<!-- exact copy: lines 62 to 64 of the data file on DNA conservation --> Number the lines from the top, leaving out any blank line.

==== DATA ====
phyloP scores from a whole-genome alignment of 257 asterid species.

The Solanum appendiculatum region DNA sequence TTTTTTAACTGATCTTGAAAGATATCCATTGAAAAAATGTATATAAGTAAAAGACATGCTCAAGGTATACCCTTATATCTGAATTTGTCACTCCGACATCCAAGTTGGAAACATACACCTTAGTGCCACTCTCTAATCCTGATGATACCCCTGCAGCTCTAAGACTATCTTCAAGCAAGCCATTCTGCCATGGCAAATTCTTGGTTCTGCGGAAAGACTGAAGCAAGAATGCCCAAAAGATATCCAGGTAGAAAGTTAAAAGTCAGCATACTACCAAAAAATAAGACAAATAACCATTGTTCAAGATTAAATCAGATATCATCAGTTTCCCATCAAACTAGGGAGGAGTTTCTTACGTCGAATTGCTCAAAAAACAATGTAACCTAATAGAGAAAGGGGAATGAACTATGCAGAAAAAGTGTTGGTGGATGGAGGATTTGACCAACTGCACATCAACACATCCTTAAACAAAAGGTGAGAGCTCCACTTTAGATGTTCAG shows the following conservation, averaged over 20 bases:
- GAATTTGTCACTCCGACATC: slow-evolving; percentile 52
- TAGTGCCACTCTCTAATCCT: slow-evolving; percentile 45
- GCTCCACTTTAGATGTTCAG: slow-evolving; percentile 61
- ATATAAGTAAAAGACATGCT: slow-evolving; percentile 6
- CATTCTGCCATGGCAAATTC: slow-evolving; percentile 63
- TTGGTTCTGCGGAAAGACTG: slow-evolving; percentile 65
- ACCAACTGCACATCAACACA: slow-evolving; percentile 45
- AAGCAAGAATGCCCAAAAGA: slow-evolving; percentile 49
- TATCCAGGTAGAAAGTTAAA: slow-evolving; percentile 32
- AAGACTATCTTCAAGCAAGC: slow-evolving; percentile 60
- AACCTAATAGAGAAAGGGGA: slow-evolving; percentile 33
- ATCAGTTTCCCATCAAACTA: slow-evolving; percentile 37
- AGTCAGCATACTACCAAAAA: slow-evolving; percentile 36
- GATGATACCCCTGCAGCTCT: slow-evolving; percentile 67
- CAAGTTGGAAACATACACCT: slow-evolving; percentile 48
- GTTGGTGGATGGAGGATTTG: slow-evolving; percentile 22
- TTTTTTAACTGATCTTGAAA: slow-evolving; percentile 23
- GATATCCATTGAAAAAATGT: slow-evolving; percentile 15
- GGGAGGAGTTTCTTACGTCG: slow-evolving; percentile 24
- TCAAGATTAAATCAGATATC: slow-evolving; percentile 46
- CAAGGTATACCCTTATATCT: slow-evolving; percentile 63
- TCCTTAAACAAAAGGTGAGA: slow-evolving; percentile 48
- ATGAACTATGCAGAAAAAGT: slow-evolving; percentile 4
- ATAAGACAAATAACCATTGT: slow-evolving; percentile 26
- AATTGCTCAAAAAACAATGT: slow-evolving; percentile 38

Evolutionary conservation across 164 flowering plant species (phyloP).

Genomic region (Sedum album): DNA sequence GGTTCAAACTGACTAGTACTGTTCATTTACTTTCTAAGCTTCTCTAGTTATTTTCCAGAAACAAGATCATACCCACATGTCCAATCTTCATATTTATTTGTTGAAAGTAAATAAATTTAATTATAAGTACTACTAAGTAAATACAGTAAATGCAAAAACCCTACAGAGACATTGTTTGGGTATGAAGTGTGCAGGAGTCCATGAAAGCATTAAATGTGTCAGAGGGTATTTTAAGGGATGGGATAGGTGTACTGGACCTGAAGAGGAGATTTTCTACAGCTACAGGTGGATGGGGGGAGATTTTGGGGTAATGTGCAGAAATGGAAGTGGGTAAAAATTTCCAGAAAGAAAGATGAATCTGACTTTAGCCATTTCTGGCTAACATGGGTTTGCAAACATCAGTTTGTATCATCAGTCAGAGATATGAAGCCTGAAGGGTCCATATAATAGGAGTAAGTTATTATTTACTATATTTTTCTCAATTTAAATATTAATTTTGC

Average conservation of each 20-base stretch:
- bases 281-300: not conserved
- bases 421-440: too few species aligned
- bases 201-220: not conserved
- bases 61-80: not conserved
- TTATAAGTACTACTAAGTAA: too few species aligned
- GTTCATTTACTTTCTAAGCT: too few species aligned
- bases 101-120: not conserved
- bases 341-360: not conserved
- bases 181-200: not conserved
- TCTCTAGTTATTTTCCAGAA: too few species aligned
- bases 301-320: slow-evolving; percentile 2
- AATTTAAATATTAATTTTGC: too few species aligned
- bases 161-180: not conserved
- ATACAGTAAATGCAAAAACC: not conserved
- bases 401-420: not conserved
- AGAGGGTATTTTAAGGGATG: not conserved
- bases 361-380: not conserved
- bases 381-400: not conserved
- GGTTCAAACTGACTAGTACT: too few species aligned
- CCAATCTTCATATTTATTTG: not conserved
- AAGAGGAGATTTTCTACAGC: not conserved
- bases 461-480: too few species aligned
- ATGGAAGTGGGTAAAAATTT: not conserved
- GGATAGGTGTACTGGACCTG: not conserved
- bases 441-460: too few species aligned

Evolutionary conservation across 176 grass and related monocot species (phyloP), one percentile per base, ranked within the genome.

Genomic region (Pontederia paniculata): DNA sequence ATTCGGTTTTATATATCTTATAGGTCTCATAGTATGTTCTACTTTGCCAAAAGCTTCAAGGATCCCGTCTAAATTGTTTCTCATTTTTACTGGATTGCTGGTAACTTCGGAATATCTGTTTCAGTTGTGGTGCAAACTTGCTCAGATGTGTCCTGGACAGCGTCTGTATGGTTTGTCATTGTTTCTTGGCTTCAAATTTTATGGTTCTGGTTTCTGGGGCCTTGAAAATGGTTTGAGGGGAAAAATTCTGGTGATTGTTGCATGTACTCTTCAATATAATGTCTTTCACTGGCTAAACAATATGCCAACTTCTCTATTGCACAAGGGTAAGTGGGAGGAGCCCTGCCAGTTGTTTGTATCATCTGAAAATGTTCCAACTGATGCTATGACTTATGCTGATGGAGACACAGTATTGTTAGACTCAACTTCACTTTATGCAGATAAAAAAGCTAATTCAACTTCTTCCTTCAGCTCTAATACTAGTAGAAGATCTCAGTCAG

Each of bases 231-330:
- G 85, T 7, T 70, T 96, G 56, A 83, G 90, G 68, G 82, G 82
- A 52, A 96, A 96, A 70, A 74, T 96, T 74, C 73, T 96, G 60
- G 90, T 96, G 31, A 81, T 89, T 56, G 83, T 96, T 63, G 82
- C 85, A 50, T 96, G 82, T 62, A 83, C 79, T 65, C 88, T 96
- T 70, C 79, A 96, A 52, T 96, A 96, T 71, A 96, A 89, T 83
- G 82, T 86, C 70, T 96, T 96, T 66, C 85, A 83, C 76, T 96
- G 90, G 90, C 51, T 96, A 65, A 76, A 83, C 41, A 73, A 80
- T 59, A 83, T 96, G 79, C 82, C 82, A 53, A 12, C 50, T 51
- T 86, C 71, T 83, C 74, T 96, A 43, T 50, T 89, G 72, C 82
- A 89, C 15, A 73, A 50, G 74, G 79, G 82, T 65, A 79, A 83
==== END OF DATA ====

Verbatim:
- C 85, A 50, T 96, G 82, T 62, A 83, C 79, T 65, C 88, T 96
- T 70, C 79, A 96, A 52, T 96, A 96, T 71, A 96, A 89, T 83
- G 82, T 86, C 70, T 96, T 96, T 66, C 85, A 83, C 76, T 96